The Democratic Party has to find a way to convince these voters that their vote would make a very real difference to their lives and to get them to the polls, even with reduced hours, voter IDs, and all the other barriers Republicans are setting up.  Given the experience of the past 6 years, it is not too much of a stretch to say that the fate of our country’s welfare hangs in the balance.

To accomplish this, the reference point for the campaign should be the equality and value of all citizens as stated in the Declaration of Independence, and the policies that logically flow from that premise as stated in my book, We Still Hold These Truths.  See also my post, “Growing a Stronger America - More Self-Sufficient, A Stronger Citizenry, a World-Class Infrastructure,” September 15, 2015.

This need not and should not be made to sound like a class struggle.  This proposed strategy is not anti-rich nor anti-big business.  This country needs a strong business community to provide good jobs for our citizens, and so government policies need to continue to support business growth.  

All this policy is saying is that the influence of big corporations and wealthy individuals on government policy has increased too far to the point that they for all intents and purposes control it.  And so the balance between private rights, government, and the public good is currently out of whack.  The influence of big money in elections and the influence of lobbyists in Congress has rendered meaningless the concept of one man, one vote.  A proper balance needs to be restored.

Every citizen should be valued and have a voice.  But almost one million children are born into poverty each year.  22% of all children, around 18,000,000, live in poverty.  Because of this accident of birth and the poor education and other negative life factors that typically come with it, these children do not have a meaningful equal opportunity for “life, liberty, and the pursuit of happiness.”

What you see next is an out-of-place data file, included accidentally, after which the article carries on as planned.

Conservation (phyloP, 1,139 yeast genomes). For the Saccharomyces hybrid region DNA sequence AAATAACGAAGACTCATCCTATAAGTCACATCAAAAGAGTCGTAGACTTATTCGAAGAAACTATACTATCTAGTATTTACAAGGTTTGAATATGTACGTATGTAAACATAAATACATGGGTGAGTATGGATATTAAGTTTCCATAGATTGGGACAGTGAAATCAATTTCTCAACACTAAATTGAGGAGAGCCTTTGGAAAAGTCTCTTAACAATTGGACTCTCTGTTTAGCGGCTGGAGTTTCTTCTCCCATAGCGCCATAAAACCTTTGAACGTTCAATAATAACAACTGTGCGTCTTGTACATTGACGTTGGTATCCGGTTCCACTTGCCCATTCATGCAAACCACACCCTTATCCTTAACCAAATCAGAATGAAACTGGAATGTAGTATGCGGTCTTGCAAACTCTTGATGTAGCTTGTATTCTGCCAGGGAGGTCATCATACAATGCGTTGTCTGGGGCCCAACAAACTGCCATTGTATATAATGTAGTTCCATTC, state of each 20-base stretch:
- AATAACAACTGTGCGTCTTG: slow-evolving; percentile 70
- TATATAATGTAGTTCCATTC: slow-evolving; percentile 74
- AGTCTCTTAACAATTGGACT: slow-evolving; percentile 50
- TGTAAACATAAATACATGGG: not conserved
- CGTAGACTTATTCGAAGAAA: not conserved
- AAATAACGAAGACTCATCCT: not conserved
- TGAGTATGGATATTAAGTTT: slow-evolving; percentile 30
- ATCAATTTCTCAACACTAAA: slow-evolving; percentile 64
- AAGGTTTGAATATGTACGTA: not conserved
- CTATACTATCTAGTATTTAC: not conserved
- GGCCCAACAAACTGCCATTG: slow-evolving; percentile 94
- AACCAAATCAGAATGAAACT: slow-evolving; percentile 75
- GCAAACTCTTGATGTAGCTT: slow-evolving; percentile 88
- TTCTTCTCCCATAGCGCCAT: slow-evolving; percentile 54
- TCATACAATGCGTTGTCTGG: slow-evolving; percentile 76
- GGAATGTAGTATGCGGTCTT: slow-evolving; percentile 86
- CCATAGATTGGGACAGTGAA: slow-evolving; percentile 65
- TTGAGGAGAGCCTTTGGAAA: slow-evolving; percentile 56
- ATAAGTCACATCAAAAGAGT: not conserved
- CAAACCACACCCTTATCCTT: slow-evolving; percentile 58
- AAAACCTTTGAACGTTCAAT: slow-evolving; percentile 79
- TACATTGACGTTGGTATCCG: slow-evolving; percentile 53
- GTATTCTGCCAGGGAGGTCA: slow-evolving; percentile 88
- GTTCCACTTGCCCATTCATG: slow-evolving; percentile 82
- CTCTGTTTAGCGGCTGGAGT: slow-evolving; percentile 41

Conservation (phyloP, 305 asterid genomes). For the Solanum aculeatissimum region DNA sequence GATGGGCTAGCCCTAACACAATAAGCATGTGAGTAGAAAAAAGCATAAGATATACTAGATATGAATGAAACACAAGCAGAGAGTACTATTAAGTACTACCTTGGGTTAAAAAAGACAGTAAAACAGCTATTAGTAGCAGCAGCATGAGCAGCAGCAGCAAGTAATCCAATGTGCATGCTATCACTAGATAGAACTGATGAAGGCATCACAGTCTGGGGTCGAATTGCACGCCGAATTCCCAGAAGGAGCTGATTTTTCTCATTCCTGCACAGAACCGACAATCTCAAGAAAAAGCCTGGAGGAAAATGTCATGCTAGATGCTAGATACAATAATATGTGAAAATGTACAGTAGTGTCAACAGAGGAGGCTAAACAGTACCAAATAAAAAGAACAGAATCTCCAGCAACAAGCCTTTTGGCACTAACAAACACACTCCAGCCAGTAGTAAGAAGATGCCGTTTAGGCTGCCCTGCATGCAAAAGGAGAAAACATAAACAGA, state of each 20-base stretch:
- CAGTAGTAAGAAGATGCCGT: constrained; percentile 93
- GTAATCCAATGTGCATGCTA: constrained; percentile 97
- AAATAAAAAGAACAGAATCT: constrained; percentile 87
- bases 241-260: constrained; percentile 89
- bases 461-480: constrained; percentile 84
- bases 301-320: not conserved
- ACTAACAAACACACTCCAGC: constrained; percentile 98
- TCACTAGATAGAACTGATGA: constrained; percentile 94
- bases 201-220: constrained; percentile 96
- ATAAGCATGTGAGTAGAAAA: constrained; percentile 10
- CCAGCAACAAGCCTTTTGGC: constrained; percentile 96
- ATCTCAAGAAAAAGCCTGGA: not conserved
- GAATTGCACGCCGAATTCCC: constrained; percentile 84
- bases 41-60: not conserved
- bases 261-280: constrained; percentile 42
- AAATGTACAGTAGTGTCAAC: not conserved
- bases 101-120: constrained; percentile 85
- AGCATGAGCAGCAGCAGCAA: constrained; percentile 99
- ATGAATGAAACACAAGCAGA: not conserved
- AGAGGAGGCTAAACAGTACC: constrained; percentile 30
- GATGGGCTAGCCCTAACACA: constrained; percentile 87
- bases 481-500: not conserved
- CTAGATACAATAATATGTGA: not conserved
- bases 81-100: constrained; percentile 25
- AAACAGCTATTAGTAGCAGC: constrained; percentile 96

Many people who had been solidly middle class and had enjoyed the fruits of their labor now find themselves as a result of globalization and the recent recession to be struggling to keep their heads above water financially.  They are no longer middle class but teetering on the edge of poverty.  

As part of the responsibility of being a citizen, those who have made it big because they have been able to take advantage of our system, and yes their hard work, need to give back more.  Both to help the government provide those less well-equipped for the economic struggle with the foundation needed to have a meaningful equal opportunity, and to enable the government to replace our archaic and crumbling infrastructure with one that will support a strong economy into the future. 

This proposed policy is ultimately about fairness.  It does not “gouge the rich;” they will remain very wealthy even after paying their fair share.  It is about treating our fellow citizens with humanity rather than cruelty.  It is about being true to the maxim found in the core morality of all the great religions and any civilized society … do unto others as you would have them do unto you.  It’s about being true to the principle first trumpeted in our Declaration of Independence … that all men are created equal and that they are endowed with the right to life, liberty, and the pursuit of happiness.